Are women programmed into believing that they must be part of a twosome in order to be satisfied? Or, is the desire to be happily coupled just a part of our intrinsic nature?

Sometimes I think we have just been brainwashed. Think about it. As little girls, we were lured into playing with Barbie and Ken. It wasn't enough that Barbie was smart, beautiful, fashionable and gainfully employed. The marketing folks at Mattel decided Barbie needed Ken in her life to be complete. Do we feel that, despite our successes, we are not complete without Kens in our lives?

Or, consider Minnie Mouse. Is there some sinister, subliminal message being transmitted through this bashful, giggling, little mouse? How much do we really know about Minnie other than she is the significant other of famous Mickey? Are we being told through Minnie's example that we are really nobody without a somebody?

Dutiful parents read us pleasing bedtime stories of pretty princesses who were whisked away by handsome princes. In contrast, evil witches and wicked stepmothers were always depicted as being ugly and husbandless. If we find ourselves without a partner, do we worry we'll be identified as an ugly, bitter old maid? Do we fear that because we are single, we are not Cinderella material?

"Oh!" you say to me. "Don't be so mellow dramatic. This is the 21-century. Women are independent and realize they don't need a man in their lives." Yeah, right.

I consider myself an independent woman. I spend eight hours each day in interesting and challenging work, which I would do even if I wasn't paid. Fortunately, in addition to satisfaction, my work also affords me a decent living. I'm about to purchase my first home--a fabulous 4-story condominium near the heart of the city. I have a core group of friends. I dance, work out, write, travel. My life is pretty cool.

But despite everything (and I hate admitting this), there are moments when I feel less because I'm not living that traditional happily ever after ending. There is no prince waiting for me in my castle. And the princes that I kissed at one time or another have turned into frogs.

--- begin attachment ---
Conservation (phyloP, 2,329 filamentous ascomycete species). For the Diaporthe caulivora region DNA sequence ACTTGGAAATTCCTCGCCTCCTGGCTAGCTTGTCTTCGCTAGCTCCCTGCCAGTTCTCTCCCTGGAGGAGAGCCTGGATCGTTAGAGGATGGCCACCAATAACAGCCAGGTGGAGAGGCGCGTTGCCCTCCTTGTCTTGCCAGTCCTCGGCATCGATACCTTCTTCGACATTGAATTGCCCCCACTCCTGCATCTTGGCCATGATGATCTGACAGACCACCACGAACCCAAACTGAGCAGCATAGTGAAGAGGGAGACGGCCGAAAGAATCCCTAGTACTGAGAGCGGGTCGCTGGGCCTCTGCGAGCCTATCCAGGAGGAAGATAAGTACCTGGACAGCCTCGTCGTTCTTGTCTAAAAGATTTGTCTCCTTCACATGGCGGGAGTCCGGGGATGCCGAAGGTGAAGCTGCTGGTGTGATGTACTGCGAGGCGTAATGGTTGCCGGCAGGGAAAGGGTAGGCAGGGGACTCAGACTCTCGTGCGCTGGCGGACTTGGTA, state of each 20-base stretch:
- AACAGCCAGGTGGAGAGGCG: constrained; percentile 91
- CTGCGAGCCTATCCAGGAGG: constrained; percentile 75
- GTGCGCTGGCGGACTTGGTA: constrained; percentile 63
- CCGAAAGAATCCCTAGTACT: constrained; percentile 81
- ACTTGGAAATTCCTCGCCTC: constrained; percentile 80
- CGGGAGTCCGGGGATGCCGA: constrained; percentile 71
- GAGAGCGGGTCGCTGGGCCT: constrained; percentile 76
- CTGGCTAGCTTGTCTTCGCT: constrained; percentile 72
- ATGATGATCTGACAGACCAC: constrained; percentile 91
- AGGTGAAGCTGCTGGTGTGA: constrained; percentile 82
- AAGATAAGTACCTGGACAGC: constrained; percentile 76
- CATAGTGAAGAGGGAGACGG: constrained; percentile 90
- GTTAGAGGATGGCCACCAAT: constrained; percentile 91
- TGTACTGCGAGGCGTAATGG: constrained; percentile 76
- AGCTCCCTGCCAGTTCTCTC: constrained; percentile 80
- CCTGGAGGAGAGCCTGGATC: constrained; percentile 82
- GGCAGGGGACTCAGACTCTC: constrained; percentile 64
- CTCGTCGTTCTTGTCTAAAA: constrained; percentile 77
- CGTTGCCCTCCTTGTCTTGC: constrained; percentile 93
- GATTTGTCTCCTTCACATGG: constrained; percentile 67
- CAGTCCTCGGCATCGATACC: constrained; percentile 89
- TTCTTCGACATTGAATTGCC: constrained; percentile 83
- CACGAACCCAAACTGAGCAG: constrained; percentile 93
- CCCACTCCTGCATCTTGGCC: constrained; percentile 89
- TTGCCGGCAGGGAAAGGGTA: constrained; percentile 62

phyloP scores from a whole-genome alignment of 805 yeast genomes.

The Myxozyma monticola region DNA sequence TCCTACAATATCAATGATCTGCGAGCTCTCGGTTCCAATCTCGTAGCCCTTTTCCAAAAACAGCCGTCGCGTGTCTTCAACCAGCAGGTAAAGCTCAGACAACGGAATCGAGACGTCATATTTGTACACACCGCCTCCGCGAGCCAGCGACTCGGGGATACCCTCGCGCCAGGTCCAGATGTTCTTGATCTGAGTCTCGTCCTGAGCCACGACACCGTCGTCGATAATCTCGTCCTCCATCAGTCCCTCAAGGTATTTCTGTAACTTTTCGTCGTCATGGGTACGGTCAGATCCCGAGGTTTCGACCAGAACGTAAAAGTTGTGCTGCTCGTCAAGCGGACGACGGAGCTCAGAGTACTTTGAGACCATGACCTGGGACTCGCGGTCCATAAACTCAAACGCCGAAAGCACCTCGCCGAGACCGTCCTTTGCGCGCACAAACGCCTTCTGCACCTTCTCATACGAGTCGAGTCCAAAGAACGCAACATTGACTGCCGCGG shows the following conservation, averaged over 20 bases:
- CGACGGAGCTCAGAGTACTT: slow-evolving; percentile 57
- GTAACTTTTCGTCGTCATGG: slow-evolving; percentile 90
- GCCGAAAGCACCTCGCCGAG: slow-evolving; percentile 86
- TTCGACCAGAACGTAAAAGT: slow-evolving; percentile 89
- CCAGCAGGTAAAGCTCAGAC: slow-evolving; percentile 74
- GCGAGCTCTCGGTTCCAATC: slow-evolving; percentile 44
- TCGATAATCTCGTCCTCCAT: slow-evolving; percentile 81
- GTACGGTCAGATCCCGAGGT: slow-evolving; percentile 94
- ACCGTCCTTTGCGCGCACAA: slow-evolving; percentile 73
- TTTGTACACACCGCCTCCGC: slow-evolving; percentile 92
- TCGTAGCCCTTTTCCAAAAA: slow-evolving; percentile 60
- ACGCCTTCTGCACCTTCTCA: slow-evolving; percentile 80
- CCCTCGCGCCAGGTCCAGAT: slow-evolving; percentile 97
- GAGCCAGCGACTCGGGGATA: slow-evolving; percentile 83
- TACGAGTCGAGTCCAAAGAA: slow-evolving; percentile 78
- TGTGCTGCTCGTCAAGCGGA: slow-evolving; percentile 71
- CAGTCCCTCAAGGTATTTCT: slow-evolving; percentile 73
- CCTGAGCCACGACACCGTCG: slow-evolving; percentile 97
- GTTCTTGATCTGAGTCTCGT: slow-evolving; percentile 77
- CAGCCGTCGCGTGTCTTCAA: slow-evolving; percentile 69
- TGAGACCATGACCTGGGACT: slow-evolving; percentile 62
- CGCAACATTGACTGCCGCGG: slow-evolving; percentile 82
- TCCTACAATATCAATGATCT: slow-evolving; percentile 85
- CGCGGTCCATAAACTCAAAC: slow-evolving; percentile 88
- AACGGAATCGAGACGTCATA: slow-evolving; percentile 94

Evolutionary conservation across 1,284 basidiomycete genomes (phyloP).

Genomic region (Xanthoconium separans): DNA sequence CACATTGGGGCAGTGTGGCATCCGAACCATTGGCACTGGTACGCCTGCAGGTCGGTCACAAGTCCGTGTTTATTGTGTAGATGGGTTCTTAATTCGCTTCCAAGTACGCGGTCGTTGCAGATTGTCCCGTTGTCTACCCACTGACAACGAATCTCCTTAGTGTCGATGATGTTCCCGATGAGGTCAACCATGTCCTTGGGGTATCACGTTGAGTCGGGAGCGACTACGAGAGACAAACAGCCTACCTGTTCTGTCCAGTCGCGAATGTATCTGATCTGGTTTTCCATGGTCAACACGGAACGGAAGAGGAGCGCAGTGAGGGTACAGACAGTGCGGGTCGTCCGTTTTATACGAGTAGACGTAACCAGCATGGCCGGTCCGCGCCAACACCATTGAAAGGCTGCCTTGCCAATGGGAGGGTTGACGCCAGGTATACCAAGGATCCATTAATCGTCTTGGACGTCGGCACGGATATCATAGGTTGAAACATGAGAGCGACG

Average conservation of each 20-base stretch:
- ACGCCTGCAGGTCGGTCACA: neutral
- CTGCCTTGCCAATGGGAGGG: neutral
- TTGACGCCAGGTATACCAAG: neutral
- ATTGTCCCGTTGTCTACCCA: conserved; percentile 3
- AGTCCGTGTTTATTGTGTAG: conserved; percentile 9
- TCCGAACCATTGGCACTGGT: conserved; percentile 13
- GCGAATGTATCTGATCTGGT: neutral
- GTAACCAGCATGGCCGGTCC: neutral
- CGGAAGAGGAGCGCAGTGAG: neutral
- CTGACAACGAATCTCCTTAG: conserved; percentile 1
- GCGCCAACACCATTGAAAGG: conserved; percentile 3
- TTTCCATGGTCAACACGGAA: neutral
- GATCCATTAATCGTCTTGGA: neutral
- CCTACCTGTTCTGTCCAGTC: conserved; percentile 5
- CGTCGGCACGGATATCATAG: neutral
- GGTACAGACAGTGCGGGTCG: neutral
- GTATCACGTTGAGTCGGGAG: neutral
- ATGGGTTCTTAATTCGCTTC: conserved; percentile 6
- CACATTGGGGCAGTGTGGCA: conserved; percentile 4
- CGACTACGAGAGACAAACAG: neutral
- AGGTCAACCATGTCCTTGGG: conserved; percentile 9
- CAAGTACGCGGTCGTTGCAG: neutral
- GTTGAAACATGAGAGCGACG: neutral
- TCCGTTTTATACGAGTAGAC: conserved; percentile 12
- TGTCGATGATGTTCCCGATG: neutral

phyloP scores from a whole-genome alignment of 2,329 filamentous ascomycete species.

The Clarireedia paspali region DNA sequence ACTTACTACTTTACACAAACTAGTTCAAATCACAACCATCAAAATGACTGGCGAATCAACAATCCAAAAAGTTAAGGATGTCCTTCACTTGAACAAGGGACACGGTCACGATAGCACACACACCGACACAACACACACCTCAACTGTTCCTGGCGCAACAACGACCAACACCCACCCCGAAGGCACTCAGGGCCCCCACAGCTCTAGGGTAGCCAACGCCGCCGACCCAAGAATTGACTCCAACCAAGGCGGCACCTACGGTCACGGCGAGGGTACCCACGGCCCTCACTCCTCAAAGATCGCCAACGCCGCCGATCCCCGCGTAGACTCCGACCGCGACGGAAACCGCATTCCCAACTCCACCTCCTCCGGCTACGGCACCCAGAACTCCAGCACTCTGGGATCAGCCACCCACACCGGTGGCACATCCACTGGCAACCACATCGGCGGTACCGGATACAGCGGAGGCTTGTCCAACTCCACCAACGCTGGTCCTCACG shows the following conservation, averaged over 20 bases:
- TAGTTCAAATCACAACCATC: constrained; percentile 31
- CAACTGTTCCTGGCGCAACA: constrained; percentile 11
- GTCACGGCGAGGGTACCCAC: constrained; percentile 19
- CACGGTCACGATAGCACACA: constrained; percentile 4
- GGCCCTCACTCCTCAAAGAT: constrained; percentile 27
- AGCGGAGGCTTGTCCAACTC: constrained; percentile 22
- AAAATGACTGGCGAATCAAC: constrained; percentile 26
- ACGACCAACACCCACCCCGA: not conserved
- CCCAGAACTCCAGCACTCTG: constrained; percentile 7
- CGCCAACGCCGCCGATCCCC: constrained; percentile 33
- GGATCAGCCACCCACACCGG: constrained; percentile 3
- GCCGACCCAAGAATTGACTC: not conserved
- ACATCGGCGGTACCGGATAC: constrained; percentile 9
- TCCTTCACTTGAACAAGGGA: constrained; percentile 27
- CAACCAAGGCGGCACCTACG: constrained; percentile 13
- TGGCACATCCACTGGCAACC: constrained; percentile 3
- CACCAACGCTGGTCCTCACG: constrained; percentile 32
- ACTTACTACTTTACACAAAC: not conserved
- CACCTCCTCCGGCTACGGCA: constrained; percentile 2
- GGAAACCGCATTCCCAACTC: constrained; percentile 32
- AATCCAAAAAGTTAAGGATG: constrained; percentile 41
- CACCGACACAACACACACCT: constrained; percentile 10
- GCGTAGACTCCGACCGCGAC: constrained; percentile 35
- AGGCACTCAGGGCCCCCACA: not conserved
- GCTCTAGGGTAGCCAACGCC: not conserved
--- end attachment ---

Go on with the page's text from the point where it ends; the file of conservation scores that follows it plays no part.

Once upon a time, thoughts of handsome princes seemed less important to me. I was one of many fair maidens that lived life, hung out, and had fun. But over the course of the last year, I've watched most of my friends pair up, get engaged, get married. Even my unapologetic bachelor and serial dating buddies have settled down with a special someone. Maybe I feel a little left out, a little lonely. The return time on phone calls have gotten slower. It's getting harder to find friends to hang with on a Friday or Saturday night. This Cinderella's social life is about as exciting as watching a pumpkin grow.

But it's more than just watching my friends move on to the next phase of their lives. I was in that phase for 15 years-- married, nesting, building my career. I know that story, minus the fairytale ending. You'd think after two failed marriages, I wouldn't believe in happily ever after. But, l want to believe the fairytale. Based on other bloggers' posts, I know I am not alone.

So, the reality of my experience is tossed aside in favor of a fairytale that has been promoted since childhood. If it's not brainwashing by Disney or Mattel, what is it? More importantly, how do I move beyond this ideal? Any suggestions?

1 comment:

Laura said...

Wow! I think you summed it up for many of us.